Big Band of Brothers have done it right on A Jazz Celebration of The Allman Brothers Band, keeping just the right amount of guitar because what is any Allman Brothers tune without guitar? Where the Band of Brothers leans back on guitar they lay heavy on the horns, and they’ve done the songs right enough that any Allman Brothers fan would say it’s all okay.
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The Mavericks (from the album Play the Hits available on Mondo Mundo Recordings)
The Mavericks have a sly fashion sense and the Miami, Florida-based band always keep style front and center. Given their ability to dress bright the transition is simple, The Mavericks becoming a jukebox spinning the top tunes from decades past in the world of honky tonks with their recent release, Playing the Hits. Starting the song cycle, Playing the Hits takes a track from the top of the charts, its first cut “Swingin’” a John Anderson #1 from January 1983. While living its life as a minor hit, The Mavericks softly deliver a slow dance with the Patsy Cline track “Why Can’t She Be You” while Playing the Hits puts a Latin rhythm underneath Patty Loveless’ “Blame It on Your Heart”, soaks Waylon Jennings’ “Are You Sure Hank Done It This Way” in Saturday night horns, and puts a border beat into Elvis Presley’s “Don’t Be Cruel”.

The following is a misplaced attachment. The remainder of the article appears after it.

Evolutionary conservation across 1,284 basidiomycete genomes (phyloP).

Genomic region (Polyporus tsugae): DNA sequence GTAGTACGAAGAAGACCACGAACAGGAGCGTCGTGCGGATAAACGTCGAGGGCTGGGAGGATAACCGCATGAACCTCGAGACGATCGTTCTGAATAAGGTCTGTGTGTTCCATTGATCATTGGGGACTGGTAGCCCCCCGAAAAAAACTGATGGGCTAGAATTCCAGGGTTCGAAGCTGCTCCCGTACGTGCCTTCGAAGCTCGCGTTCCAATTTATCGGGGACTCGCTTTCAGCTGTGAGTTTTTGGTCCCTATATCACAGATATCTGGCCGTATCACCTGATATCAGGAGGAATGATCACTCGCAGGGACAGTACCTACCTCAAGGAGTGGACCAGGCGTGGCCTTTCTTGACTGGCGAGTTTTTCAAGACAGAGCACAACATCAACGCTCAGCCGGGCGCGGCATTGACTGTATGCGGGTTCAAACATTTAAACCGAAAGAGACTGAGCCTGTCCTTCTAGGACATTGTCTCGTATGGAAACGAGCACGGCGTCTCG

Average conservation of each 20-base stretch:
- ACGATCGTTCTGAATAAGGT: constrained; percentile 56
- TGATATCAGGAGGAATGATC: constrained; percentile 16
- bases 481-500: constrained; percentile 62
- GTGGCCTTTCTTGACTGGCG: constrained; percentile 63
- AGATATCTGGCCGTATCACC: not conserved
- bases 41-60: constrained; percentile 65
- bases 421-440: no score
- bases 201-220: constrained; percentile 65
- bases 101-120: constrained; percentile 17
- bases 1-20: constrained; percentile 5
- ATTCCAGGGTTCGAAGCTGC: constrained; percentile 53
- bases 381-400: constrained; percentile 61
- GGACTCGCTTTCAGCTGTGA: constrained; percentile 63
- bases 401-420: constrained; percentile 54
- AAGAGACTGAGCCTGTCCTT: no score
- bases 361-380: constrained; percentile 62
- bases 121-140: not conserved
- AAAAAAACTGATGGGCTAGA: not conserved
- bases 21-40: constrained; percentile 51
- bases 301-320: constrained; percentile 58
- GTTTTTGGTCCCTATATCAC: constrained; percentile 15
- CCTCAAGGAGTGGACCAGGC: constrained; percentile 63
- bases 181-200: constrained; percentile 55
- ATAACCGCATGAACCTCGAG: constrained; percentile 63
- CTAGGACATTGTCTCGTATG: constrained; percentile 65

Though many covered “Before the Next Teardrop Falls”, it was the Freddie Fender’s version that found the #1 spot, The Mavericks tenderly honoring the tune with their re-imagining while Playing the Hits retells of Willie Nelson’s “Blue Eyes Crying in the Rain” remaining subtle in its quiet guitar notes as Raul Malo’s stunning vocal stops the world spinning for 3:59. A fat saxophone note beckons, holding out a hand in “Once Upon a Time” when Martina McBride joins The Mavericks while Bruce Springsteen takes his place in spirit next to the boys in the band’s version of his tune “Hungry Heart” as Playing the Hits makes its exit with “I’m Leaving It All Up to You”, originally brought to the #1 spot on the charts in 1963 by duo Dale and Grace, later taken to the top five by Donnie and Marie (1974).
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The Soggy Po’ Boys (from the album All in Favor available as a self-release)